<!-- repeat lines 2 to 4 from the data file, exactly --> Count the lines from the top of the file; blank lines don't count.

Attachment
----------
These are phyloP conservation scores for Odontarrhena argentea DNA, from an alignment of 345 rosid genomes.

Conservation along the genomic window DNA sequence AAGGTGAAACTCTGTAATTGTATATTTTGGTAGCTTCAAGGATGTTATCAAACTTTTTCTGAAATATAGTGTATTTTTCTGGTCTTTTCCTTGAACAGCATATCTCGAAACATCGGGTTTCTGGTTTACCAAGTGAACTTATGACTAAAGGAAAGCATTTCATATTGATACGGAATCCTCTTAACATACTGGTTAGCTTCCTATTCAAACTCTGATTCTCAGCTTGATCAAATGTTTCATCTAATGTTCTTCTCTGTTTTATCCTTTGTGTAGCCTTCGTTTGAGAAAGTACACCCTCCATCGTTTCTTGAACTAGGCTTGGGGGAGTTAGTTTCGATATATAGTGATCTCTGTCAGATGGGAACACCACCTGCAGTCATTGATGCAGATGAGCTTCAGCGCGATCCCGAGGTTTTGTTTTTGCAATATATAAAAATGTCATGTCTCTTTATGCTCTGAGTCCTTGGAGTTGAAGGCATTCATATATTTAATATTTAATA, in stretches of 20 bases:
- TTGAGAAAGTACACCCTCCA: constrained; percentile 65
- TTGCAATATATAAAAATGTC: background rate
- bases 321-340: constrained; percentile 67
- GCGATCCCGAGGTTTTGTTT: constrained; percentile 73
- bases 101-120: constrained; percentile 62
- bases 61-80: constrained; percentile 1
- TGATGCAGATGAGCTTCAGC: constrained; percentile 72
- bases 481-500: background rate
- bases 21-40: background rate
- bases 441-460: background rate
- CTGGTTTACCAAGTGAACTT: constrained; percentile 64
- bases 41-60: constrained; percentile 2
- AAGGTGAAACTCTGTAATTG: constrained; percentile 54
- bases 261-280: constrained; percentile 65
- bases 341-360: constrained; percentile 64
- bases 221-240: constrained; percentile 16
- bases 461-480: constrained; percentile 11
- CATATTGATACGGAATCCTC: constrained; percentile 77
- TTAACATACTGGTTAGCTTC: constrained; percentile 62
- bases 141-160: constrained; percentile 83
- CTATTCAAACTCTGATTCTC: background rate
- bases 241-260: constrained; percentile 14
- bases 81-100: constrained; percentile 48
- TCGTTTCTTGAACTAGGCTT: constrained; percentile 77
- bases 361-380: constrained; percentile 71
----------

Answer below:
Conservation along the genomic window DNA sequence AAGGTGAAACTCTGTAATTGTATATTTTGGTAGCTTCAAGGATGTTATCAAACTTTTTCTGAAATATAGTGTATTTTTCTGGTCTTTTCCTTGAACAGCATATCTCGAAACATCGGGTTTCTGGTTTACCAAGTGAACTTATGACTAAAGGAAAGCATTTCATATTGATACGGAATCCTCTTAACATACTGGTTAGCTTCCTATTCAAACTCTGATTCTCAGCTTGATCAAATGTTTCATCTAATGTTCTTCTCTGTTTTATCCTTTGTGTAGCCTTCGTTTGAGAAAGTACACCCTCCATCGTTTCTTGAACTAGGCTTGGGGGAGTTAGTTTCGATATATAGTGATCTCTGTCAGATGGGAACACCACCTGCAGTCATTGATGCAGATGAGCTTCAGCGCGATCCCGAGGTTTTGTTTTTGCAATATATAAAAATGTCATGTCTCTTTATGCTCTGAGTCCTTGGAGTTGAAGGCATTCATATATTTAATATTTAATA, in stretches of 20 bases:
- TTGAGAAAGTACACCCTCCA: constrained; percentile 65
- TTGCAATATATAAAAATGTC: background rate